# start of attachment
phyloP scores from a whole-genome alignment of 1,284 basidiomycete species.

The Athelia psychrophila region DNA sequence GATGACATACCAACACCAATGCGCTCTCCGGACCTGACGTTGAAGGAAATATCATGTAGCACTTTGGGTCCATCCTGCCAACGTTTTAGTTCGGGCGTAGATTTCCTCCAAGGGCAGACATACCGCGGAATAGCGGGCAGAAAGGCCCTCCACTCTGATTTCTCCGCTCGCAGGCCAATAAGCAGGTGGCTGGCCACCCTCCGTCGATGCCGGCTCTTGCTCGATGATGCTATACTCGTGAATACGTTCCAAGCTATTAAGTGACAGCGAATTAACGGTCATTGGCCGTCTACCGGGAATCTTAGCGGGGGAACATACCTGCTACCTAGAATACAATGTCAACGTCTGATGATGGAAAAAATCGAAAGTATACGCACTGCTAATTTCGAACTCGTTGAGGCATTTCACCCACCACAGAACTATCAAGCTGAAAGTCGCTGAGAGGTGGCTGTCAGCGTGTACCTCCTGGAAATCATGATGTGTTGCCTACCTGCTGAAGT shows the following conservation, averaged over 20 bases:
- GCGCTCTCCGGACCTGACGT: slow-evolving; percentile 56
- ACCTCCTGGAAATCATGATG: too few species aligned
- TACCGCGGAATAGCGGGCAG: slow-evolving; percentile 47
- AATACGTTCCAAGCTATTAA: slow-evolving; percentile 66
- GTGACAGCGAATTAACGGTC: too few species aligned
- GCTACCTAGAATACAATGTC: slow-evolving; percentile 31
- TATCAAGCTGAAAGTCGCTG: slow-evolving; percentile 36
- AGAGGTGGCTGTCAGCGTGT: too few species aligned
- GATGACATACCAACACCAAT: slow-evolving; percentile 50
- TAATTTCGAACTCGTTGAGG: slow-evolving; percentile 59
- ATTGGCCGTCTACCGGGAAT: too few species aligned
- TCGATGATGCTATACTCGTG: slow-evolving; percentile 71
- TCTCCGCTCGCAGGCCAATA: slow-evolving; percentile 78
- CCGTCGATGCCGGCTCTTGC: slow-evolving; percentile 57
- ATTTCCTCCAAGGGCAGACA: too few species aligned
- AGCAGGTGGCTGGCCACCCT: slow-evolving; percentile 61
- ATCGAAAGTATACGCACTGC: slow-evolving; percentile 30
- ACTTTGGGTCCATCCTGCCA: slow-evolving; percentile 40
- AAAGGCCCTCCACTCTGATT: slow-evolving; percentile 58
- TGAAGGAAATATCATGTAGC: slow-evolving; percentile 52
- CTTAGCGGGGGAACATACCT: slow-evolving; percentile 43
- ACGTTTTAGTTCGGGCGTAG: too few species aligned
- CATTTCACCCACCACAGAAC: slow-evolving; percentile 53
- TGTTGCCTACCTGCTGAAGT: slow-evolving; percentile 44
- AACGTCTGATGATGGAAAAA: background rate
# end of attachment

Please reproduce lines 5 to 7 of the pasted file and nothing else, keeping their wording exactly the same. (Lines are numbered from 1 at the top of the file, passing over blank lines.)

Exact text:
- TACCGCGGAATAGCGGGCAG: slow-evolving; percentile 47
- AATACGTTCCAAGCTATTAA: slow-evolving; percentile 66
- GTGACAGCGAATTAACGGTC: too few species aligned